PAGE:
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You are here: Home / Digital Life / Dropbox Intros Google Docs Rival
Dropbox Rolls Out Google Docs Competitor
Dropbox Rolls Out Google Docs Competitor
By Jef Cozza / Sci-Tech Today Like this on Facebook Tweet this Link thison Linkedin Link this on Google Plus
Already a major player in enterprise file sharing and hosting, Dropbox is launching a public version of its new Paper service to make a name for itself among collaborative productivity suite providers such as Google Docs and Microsoft's Office 365.

Paper, which has been available in beta since last year, is aiming to win converts from the big names in the space with a user interface that the company said makes collaboration between coworkers easier. The cloud-based platform will allow users to manage shared documents by assigning different tasks and deadlines to various collaborators.

Making Collaboration Easier

The service also includes a variety of features designed to make collaboration between team members easier, no matter where in the world they're located. A Paper app is coming to iOS and Android devices to enable users to work on documents even while offline.

The Web interface, meanwhile, is currently available in 21 languages, an important feature for multi-lingual teams. These new capabilities join other recent additions such as presentation mode, a feature that turns documents into presentation slides and integration with Google Calendar to make it easier for teams to create and share notes.

Paper has already reached early enterprise adopters such as InVision, Ben & Jerry's, Shopify, Campaign Monitor, Getaround and Patreon, according to Dropbox. But the company appears to be positioning Paper to steal market share away from Google Docs and Microsoft Office 365.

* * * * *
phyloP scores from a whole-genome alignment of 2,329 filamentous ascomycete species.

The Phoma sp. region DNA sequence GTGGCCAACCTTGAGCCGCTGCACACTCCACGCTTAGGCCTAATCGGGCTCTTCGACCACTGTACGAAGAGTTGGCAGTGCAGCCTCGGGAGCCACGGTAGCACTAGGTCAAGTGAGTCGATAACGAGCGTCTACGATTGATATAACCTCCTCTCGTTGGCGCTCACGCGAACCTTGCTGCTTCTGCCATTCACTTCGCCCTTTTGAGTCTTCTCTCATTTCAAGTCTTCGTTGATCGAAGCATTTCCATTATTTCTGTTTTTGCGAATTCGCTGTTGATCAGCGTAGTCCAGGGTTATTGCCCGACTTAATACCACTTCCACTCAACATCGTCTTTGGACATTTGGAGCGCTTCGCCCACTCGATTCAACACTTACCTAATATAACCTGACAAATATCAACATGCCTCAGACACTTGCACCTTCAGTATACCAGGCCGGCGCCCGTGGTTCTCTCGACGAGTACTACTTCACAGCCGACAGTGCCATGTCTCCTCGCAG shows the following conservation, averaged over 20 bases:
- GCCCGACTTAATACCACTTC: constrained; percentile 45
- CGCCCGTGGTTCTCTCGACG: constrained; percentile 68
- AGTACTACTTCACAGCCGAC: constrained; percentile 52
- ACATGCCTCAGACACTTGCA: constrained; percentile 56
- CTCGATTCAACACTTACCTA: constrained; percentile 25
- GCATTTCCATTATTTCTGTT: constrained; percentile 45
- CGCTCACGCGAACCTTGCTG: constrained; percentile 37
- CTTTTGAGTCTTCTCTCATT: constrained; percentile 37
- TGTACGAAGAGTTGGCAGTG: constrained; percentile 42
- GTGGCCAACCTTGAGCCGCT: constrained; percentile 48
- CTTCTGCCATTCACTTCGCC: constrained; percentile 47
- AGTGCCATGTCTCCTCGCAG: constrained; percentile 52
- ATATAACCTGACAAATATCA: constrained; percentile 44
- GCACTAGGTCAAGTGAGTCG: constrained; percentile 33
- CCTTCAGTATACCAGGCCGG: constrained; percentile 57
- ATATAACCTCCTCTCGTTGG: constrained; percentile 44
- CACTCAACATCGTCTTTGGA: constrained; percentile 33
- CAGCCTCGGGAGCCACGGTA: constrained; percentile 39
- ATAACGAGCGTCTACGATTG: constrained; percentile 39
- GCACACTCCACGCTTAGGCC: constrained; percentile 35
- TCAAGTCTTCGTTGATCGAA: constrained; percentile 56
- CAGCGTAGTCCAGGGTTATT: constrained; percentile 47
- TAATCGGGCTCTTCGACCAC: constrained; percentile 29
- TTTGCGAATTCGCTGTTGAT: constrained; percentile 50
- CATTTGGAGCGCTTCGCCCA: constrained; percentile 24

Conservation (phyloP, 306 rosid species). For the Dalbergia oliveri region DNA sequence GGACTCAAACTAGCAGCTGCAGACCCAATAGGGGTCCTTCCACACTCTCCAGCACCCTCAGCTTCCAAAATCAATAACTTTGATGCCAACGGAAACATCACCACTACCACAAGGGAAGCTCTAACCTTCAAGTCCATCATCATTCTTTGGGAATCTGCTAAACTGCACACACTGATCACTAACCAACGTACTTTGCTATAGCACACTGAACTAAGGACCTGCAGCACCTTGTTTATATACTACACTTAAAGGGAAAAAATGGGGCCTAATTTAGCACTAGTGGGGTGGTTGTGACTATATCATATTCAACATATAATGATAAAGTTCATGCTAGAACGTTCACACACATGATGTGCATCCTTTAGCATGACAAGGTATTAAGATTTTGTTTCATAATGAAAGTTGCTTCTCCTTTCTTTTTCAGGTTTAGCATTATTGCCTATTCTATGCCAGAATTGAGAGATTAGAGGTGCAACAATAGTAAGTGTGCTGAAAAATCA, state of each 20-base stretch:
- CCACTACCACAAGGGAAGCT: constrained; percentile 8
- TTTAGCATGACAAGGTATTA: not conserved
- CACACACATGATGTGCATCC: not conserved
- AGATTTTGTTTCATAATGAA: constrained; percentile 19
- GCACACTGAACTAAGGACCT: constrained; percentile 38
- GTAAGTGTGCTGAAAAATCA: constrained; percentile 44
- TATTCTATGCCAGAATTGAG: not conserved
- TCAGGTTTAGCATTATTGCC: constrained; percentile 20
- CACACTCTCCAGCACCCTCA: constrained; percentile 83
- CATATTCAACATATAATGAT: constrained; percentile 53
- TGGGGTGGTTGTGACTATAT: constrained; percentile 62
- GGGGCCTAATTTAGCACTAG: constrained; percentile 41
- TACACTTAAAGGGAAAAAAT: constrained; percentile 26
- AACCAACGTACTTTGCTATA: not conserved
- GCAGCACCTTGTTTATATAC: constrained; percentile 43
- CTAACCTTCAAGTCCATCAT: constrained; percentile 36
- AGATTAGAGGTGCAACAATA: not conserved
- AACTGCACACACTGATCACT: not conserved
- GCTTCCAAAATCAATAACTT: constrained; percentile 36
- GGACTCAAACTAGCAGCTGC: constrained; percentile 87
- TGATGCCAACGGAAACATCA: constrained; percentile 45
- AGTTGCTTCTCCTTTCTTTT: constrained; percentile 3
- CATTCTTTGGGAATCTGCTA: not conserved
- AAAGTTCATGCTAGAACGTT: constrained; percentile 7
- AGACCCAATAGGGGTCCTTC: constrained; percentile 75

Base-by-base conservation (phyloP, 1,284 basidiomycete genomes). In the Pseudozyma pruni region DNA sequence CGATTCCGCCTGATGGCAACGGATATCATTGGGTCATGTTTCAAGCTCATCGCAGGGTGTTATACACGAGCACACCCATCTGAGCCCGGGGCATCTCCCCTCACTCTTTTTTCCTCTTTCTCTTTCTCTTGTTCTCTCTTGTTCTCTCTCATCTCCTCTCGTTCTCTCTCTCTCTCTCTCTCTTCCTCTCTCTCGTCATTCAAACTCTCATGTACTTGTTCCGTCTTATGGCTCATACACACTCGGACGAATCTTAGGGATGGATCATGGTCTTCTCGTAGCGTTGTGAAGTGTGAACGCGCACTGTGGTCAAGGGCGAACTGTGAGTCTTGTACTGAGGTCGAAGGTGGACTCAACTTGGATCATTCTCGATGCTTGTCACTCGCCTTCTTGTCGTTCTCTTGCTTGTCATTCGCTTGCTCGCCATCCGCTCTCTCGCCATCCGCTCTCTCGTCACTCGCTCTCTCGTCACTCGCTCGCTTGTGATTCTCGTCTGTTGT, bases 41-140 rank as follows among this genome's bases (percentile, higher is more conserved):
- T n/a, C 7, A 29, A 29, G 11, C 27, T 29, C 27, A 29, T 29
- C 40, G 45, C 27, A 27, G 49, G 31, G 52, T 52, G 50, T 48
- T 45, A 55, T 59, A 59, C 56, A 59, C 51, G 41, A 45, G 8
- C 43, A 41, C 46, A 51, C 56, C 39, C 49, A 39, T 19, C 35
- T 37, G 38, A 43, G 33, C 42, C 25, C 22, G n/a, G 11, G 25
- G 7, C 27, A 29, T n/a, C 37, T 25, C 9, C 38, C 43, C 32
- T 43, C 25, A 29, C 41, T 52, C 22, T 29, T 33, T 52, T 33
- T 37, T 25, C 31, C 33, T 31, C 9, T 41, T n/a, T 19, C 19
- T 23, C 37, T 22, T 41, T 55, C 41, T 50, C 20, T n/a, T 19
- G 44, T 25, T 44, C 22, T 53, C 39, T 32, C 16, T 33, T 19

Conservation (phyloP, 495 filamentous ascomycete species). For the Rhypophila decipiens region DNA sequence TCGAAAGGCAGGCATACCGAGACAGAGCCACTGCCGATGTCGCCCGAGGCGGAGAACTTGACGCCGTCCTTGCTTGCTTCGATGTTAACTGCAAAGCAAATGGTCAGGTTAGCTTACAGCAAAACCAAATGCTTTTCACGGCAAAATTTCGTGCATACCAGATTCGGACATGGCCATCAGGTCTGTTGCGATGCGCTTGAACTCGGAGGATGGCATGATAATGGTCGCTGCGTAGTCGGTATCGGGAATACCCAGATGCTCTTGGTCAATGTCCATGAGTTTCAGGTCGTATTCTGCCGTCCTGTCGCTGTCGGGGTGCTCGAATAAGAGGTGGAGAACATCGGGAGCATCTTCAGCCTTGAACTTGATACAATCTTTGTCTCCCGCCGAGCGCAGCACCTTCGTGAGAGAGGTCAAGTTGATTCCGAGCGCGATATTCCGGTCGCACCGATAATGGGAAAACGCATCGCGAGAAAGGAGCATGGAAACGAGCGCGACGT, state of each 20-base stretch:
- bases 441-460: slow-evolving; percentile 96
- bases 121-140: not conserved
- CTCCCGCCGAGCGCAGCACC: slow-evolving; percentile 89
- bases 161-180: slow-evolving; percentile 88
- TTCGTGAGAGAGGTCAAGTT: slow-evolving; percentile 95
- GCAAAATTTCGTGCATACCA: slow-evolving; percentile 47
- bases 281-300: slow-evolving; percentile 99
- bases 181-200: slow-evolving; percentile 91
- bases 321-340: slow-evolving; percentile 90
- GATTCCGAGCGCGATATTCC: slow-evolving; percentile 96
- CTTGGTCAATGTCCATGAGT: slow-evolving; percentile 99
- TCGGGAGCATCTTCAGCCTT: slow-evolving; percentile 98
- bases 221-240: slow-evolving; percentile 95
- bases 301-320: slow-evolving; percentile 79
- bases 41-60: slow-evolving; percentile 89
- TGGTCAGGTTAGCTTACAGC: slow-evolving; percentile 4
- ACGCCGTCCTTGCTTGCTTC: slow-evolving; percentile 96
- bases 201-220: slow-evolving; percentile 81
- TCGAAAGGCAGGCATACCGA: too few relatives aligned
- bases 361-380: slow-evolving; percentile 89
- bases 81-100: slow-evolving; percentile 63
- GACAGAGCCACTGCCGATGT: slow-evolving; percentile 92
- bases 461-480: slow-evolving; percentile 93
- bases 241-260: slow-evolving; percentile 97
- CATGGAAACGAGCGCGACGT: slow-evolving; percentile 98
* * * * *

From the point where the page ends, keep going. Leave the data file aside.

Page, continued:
New Business Plans

Going head-to-head with such well-established players will likely be a tall order. To help make Paper more attractive to its enterprise clients, Dropbox is also making its file hosting environment more enterprise-friendly. The latest version of the Web interface, which was released in conjunction with Paper, is more streamlined and potentially easier to navigate.

Dropbox has also introduced a new feature that allows users to see others on their teams who have viewed their shared files and when. The company is pitching the tool as a way to help cut down on unnecessary delays while working on projects.

"With the ability to track what happens after you click 'Share,' you can cut down on follow-up emails and keep projects moving forward," the company said yesterday in a statement. The new feature is being gradually rolled out to Dropbox Business teams through the company's early access program.

"In today's workplace, people spend 61 percent of their time managing work rather than doing it," according to Dropbox "That's the equivalent of three days a week searching for information, slogging through emails, and navigating teamwork." The new features on Paper are aimed at reducing those rates, the company said.

At the same time, Dropbox is also introducing new subscriptions for its business clients. The standard business plan priced at $12.50 per month per user offers two terabytes of storage and collaborative tools, while a $20 advanced subscription includes additional administration tools.

Image credit: iStock/Artist's concept.

Tell Us What You Think


Posted: 2017-03-22 @ 3:31am PT
Google Docs is better because it's free and you can still do alot of stuff on it.

Chris Davidson:
Posted: 2017-03-07 @ 10:18am PT
Dropbox Inc. is not an ideal solution if your business needs to keep confidential information safe. If you're looking for a secure alternatives to Dropbox Inc., you can check out Thru.

Posted: 2017-02-01 @ 4:19am PT
Good, people should have more options to choose from... good options.

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